||John Rutter, a world-famous British choral conductor and composer, was educated well in his childhood and the choral experience during that time has helped him to become an outstanding musician. After he was well-known, he not only established the Cambridge Singers and Collegium label, but also spared no pains to spread choral music such as being a guest-conductor or lecturer around the world.|
Three Birthday Madrigals was completed in 1997. It’s for two to four part female chorus and is a rearrangement from Birthday Madrigals, a choral suite including five pieces of music for mixed choir that was commissioned by Brian Kay to celebrate the seventy-fifth birthday of the great jazz pianist, George Shearing, in 1995. The texts of Three Birthday Madrigals all came from the eminent poet of Elizabethan Era of the late Renaissance Period; The first piece It was a lover and his lass came from William Shakespeare’s As You Like It, the second piece My true love hath my heart is a sonnet, coming from Sir Philip Sidney’s Arcadia, and the third piece When daisies pied combined William Shakespeare’s Love's Labour's Lost with George Peele’s The Old Wives’ Tale.
Rutter used two distinguished styles in Three Birthday Madrigals. He applied the jazz style to describe the delightful feeling of the first piece and the relaxing and pleasing feeling of the third piece. He utilized the English Partsong tradition when expressing the touching and profound love of the second piece. The most noticeable feature of the first piece is the dotted rhythm. Rutter indicated that the dotted eighth and sixteenth notes should be performed with a two-to-one ratio to interpret the swing style. The piano accompaniment sentence is extremely important, and improvisation-like manner will determine the jazz flavor firmly. The second piece preserves the unique aesthetic quality of pure human voices by having the singing a cappella. The first soprano part carries the melody most of time with the other voices supplying the harmonies. The third piece is a jazz waltz. It is similar with the first piece; the piano accompaniment plays an important role in creating atmosphere jazz and in enriching the musical color. Rutter applied smooth line against syncopation and clothed each section with legato and staccato simultaneously to make contrast. Therefore, when interpreting this piece, the choir should express the contrast clearly to make the music lively and attractive.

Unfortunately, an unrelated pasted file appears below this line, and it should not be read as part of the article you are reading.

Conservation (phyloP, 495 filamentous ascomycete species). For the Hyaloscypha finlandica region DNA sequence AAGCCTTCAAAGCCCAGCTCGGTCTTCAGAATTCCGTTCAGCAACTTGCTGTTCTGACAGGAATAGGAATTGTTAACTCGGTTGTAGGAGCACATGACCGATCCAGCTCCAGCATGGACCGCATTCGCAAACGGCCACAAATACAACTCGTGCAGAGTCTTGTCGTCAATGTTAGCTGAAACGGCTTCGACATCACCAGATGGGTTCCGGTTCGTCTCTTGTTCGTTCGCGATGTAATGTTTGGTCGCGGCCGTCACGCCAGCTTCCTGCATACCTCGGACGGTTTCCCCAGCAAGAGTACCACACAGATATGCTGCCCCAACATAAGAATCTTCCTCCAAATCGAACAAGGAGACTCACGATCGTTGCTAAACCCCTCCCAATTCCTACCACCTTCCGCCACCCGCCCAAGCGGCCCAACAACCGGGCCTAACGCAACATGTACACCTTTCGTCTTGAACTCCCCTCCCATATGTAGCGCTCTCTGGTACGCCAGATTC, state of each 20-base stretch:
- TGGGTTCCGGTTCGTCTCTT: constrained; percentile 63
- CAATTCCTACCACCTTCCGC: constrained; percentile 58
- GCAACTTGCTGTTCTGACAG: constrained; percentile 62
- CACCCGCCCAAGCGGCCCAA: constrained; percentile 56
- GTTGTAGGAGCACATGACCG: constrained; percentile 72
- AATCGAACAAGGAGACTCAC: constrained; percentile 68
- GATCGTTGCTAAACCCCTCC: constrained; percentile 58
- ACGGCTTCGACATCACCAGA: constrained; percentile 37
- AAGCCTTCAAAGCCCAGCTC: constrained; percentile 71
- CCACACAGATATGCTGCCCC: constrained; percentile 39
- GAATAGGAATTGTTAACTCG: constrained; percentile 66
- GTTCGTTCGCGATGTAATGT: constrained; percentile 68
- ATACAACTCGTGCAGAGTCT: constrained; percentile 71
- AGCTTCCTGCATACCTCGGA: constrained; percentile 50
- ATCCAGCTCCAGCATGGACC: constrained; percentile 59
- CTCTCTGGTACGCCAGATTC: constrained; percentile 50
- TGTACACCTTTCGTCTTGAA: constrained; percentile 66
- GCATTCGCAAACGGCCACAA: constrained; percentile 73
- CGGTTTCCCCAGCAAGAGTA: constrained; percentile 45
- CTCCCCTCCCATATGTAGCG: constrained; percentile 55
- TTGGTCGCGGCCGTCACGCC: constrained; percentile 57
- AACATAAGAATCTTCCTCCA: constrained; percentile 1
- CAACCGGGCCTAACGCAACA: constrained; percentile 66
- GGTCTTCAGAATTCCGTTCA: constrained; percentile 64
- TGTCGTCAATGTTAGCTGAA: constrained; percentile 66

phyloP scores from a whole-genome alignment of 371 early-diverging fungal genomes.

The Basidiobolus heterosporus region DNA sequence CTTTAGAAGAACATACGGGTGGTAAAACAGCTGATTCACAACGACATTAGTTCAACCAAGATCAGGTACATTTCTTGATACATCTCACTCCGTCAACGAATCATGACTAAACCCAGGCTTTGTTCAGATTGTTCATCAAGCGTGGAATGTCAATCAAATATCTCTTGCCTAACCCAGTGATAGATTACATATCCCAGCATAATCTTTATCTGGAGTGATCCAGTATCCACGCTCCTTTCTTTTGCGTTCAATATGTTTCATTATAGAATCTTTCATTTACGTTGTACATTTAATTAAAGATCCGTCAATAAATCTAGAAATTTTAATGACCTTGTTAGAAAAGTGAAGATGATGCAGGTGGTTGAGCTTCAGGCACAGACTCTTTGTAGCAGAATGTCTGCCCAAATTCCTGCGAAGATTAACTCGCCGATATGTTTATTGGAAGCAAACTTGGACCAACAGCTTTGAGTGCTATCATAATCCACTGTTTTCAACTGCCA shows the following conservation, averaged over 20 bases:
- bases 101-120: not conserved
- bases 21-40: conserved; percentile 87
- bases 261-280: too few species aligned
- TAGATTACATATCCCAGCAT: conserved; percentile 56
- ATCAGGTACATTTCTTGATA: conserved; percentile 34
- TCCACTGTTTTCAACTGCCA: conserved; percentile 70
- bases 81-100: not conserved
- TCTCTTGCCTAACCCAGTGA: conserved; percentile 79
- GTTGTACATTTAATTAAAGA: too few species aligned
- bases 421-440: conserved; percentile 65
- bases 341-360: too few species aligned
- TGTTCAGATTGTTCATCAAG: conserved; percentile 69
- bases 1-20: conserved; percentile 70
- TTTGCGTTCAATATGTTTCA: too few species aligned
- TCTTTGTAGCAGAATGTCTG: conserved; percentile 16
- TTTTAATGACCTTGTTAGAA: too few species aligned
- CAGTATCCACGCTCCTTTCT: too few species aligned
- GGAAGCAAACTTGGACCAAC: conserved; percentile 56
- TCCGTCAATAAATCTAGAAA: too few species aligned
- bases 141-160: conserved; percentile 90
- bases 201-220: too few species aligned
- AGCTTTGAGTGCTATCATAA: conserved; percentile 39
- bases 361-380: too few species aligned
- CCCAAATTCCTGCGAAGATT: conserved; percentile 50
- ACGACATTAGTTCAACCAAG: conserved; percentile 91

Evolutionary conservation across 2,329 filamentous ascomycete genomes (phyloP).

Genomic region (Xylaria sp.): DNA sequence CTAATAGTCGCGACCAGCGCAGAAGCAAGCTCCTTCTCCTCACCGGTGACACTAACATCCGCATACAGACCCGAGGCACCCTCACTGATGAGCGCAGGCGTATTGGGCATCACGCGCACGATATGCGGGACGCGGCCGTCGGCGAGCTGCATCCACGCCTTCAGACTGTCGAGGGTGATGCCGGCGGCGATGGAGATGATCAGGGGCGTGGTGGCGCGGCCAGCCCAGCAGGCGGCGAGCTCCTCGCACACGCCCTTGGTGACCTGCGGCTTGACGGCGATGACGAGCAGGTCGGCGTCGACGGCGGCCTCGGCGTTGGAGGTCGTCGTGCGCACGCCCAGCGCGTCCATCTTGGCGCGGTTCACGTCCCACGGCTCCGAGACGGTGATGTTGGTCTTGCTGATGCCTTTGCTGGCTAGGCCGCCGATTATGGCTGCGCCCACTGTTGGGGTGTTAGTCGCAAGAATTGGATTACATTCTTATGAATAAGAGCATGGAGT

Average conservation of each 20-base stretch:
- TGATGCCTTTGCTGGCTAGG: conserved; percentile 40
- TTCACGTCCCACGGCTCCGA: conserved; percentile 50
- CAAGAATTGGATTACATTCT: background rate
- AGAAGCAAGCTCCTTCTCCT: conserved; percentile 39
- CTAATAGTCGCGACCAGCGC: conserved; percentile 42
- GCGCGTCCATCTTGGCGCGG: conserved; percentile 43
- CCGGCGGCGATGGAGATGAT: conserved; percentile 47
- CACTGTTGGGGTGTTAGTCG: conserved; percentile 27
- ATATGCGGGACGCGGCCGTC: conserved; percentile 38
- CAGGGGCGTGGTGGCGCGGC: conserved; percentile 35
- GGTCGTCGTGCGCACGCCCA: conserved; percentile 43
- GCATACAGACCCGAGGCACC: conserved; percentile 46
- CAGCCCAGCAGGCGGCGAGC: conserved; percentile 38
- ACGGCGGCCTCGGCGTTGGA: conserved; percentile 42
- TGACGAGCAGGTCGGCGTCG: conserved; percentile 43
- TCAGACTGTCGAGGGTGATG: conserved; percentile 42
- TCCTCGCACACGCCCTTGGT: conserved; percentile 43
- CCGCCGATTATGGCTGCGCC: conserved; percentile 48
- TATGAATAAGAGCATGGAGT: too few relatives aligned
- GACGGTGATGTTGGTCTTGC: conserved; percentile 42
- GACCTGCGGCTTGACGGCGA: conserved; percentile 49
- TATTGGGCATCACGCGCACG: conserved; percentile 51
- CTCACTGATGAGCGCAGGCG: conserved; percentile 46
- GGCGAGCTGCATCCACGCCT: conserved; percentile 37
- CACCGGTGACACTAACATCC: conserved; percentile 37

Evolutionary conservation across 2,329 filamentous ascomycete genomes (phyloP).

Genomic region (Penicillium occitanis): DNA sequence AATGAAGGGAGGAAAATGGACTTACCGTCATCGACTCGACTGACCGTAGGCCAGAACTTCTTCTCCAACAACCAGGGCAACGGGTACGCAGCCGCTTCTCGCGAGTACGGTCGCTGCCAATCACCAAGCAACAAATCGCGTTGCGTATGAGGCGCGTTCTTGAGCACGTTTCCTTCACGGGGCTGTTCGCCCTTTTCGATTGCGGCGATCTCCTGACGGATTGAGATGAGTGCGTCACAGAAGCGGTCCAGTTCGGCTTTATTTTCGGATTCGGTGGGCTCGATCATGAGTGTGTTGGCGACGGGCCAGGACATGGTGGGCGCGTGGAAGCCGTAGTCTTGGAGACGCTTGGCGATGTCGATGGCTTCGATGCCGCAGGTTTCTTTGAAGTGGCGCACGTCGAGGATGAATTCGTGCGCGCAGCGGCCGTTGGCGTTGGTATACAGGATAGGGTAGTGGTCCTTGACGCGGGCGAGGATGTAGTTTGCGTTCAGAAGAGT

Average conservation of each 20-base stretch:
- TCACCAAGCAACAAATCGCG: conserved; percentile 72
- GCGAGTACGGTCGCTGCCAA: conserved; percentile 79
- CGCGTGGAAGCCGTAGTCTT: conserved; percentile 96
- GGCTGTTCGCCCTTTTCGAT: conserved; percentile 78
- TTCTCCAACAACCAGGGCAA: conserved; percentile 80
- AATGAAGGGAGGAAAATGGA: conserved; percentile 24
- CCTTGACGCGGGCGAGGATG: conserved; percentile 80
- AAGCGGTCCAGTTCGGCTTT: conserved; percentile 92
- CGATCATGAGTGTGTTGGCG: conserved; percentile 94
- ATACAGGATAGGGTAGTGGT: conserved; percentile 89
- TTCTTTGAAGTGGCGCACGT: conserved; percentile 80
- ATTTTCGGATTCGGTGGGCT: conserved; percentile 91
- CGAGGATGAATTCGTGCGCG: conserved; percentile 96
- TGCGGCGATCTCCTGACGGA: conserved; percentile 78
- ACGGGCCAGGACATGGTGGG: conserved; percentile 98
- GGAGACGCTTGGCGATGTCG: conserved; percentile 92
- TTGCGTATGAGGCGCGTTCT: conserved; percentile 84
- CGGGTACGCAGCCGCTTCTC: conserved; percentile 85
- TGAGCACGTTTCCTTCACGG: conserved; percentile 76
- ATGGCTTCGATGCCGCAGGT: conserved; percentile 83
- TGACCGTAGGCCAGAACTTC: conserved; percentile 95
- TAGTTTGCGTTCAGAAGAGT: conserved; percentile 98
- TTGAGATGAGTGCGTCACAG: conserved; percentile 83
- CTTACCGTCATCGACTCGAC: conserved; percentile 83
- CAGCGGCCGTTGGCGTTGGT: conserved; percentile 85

This master report consists of seven parts: the preface, a biographic sketch of John Rutter, Rutter’s compositional genres, Rutter’s choral music, a biographic sketch of three poets, analysis and interpretation of Three Birthday Madrigals, and the conclusion. There are two appendices at the end of this paper. Appendix A supplies two e-mail letters from Rutter. Appendix B is a list of Rutter’s published secular choral music.